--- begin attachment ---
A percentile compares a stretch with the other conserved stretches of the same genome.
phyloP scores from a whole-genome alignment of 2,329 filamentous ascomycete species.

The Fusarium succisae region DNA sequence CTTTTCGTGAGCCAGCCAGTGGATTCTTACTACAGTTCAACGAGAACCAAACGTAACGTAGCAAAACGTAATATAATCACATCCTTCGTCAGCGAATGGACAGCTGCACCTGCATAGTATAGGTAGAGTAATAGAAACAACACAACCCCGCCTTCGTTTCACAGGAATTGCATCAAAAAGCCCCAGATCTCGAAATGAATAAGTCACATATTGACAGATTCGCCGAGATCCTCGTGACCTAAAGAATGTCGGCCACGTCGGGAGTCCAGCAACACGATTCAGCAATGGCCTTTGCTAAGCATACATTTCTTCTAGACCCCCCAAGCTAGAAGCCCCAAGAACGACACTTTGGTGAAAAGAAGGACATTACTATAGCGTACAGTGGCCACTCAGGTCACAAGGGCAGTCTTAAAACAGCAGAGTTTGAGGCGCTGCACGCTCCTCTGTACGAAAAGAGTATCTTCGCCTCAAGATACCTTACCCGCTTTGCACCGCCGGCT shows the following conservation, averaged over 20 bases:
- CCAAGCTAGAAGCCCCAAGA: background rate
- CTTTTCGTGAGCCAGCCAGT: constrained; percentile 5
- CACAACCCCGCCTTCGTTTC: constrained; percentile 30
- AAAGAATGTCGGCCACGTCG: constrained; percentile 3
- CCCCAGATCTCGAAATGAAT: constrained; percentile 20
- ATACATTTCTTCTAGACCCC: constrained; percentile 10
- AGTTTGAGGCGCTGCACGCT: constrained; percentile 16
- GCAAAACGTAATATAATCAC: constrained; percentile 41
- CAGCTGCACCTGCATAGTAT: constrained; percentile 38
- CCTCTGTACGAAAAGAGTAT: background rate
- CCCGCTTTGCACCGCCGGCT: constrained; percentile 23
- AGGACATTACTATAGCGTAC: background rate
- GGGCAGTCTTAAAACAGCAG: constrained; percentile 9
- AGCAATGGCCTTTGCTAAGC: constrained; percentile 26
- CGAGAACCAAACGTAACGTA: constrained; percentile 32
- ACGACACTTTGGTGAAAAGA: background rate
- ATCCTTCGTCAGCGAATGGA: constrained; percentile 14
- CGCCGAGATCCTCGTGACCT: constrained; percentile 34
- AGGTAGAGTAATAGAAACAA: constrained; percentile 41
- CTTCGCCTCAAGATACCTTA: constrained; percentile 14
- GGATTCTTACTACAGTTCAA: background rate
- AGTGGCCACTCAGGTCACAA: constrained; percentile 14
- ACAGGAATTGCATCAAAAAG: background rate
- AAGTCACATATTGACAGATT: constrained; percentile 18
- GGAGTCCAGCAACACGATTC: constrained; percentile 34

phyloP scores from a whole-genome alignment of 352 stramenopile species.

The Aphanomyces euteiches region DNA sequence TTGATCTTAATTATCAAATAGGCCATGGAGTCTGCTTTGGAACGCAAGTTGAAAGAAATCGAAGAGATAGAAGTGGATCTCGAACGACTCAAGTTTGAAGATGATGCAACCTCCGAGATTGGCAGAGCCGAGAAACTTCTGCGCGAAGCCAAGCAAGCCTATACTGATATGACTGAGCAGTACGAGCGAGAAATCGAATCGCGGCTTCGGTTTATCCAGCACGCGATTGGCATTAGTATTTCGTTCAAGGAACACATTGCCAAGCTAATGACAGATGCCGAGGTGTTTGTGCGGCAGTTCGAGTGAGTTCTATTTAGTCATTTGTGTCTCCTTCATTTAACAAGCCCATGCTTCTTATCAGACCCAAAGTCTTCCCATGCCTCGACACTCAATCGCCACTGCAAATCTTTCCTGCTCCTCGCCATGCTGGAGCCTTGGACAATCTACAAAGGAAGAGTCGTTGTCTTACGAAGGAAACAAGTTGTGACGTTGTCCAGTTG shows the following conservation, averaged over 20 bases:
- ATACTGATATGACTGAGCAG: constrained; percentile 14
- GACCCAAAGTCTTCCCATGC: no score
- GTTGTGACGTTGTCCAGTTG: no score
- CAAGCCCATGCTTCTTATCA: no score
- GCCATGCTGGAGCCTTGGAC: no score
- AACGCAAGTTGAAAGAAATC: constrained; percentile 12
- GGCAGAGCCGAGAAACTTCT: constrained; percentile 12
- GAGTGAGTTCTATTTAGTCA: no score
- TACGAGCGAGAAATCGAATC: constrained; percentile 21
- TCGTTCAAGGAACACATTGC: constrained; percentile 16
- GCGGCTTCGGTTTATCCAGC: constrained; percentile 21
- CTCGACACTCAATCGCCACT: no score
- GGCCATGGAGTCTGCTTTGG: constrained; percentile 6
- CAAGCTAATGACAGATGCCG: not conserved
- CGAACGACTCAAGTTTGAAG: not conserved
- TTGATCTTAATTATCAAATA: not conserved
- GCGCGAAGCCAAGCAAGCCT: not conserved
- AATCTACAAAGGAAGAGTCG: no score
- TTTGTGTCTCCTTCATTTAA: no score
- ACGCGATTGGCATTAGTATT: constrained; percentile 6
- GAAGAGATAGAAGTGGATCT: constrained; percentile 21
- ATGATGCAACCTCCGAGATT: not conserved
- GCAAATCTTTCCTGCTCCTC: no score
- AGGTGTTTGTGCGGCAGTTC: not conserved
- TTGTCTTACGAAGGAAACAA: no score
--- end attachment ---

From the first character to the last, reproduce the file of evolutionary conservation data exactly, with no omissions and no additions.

A percentile compares a stretch with the other conserved stretches of the same genome.
phyloP scores from a whole-genome alignment of 2,329 filamentous ascomycete species.

The Fusarium succisae region DNA sequence CTTTTCGTGAGCCAGCCAGTGGATTCTTACTACAGTTCAACGAGAACCAAACGTAACGTAGCAAAACGTAATATAATCACATCCTTCGTCAGCGAATGGACAGCTGCACCTGCATAGTATAGGTAGAGTAATAGAAACAACACAACCCCGCCTTCGTTTCACAGGAATTGCATCAAAAAGCCCCAGATCTCGAAATGAATAAGTCACATATTGACAGATTCGCCGAGATCCTCGTGACCTAAAGAATGTCGGCCACGTCGGGAGTCCAGCAACACGATTCAGCAATGGCCTTTGCTAAGCATACATTTCTTCTAGACCCCCCAAGCTAGAAGCCCCAAGAACGACACTTTGGTGAAAAGAAGGACATTACTATAGCGTACAGTGGCCACTCAGGTCACAAGGGCAGTCTTAAAACAGCAGAGTTTGAGGCGCTGCACGCTCCTCTGTACGAAAAGAGTATCTTCGCCTCAAGATACCTTACCCGCTTTGCACCGCCGGCT shows the following conservation, averaged over 20 bases:
- CCAAGCTAGAAGCCCCAAGA: background rate
- CTTTTCGTGAGCCAGCCAGT: constrained; percentile 5
- CACAACCCCGCCTTCGTTTC: constrained; percentile 30
- AAAGAATGTCGGCCACGTCG: constrained; percentile 3
- CCCCAGATCTCGAAATGAAT: constrained; percentile 20
- ATACATTTCTTCTAGACCCC: constrained; percentile 10
- AGTTTGAGGCGCTGCACGCT: constrained; percentile 16
- GCAAAACGTAATATAATCAC: constrained; percentile 41
- CAGCTGCACCTGCATAGTAT: constrained; percentile 38
- CCTCTGTACGAAAAGAGTAT: background rate
- CCCGCTTTGCACCGCCGGCT: constrained; percentile 23
- AGGACATTACTATAGCGTAC: background rate
- GGGCAGTCTTAAAACAGCAG: constrained; percentile 9
- AGCAATGGCCTTTGCTAAGC: constrained; percentile 26
- CGAGAACCAAACGTAACGTA: constrained; percentile 32
- ACGACACTTTGGTGAAAAGA: background rate
- ATCCTTCGTCAGCGAATGGA: constrained; percentile 14
- CGCCGAGATCCTCGTGACCT: constrained; percentile 34
- AGGTAGAGTAATAGAAACAA: constrained; percentile 41
- CTTCGCCTCAAGATACCTTA: constrained; percentile 14
- GGATTCTTACTACAGTTCAA: background rate
- AGTGGCCACTCAGGTCACAA: constrained; percentile 14
- ACAGGAATTGCATCAAAAAG: background rate
- AAGTCACATATTGACAGATT: constrained; percentile 18
- GGAGTCCAGCAACACGATTC: constrained; percentile 34

phyloP scores from a whole-genome alignment of 352 stramenopile species.

The Aphanomyces euteiches region DNA sequence TTGATCTTAATTATCAAATAGGCCATGGAGTCTGCTTTGGAACGCAAGTTGAAAGAAATCGAAGAGATAGAAGTGGATCTCGAACGACTCAAGTTTGAAGATGATGCAACCTCCGAGATTGGCAGAGCCGAGAAACTTCTGCGCGAAGCCAAGCAAGCCTATACTGATATGACTGAGCAGTACGAGCGAGAAATCGAATCGCGGCTTCGGTTTATCCAGCACGCGATTGGCATTAGTATTTCGTTCAAGGAACACATTGCCAAGCTAATGACAGATGCCGAGGTGTTTGTGCGGCAGTTCGAGTGAGTTCTATTTAGTCATTTGTGTCTCCTTCATTTAACAAGCCCATGCTTCTTATCAGACCCAAAGTCTTCCCATGCCTCGACACTCAATCGCCACTGCAAATCTTTCCTGCTCCTCGCCATGCTGGAGCCTTGGACAATCTACAAAGGAAGAGTCGTTGTCTTACGAAGGAAACAAGTTGTGACGTTGTCCAGTTG shows the following conservation, averaged over 20 bases:
- ATACTGATATGACTGAGCAG: constrained; percentile 14
- GACCCAAAGTCTTCCCATGC: no score
- GTTGTGACGTTGTCCAGTTG: no score
- CAAGCCCATGCTTCTTATCA: no score
- GCCATGCTGGAGCCTTGGAC: no score
- AACGCAAGTTGAAAGAAATC: constrained; percentile 12
- GGCAGAGCCGAGAAACTTCT: constrained; percentile 12
- GAGTGAGTTCTATTTAGTCA: no score
- TACGAGCGAGAAATCGAATC: constrained; percentile 21
- TCGTTCAAGGAACACATTGC: constrained; percentile 16
- GCGGCTTCGGTTTATCCAGC: constrained; percentile 21
- CTCGACACTCAATCGCCACT: no score
- GGCCATGGAGTCTGCTTTGG: constrained; percentile 6
- CAAGCTAATGACAGATGCCG: not conserved
- CGAACGACTCAAGTTTGAAG: not conserved
- TTGATCTTAATTATCAAATA: not conserved
- GCGCGAAGCCAAGCAAGCCT: not conserved
- AATCTACAAAGGAAGAGTCG: no score
- TTTGTGTCTCCTTCATTTAA: no score
- ACGCGATTGGCATTAGTATT: constrained; percentile 6
- GAAGAGATAGAAGTGGATCT: constrained; percentile 21
- ATGATGCAACCTCCGAGATT: not conserved
- GCAAATCTTTCCTGCTCCTC: no score
- AGGTGTTTGTGCGGCAGTTC: not conserved
- TTGTCTTACGAAGGAAACAA: no score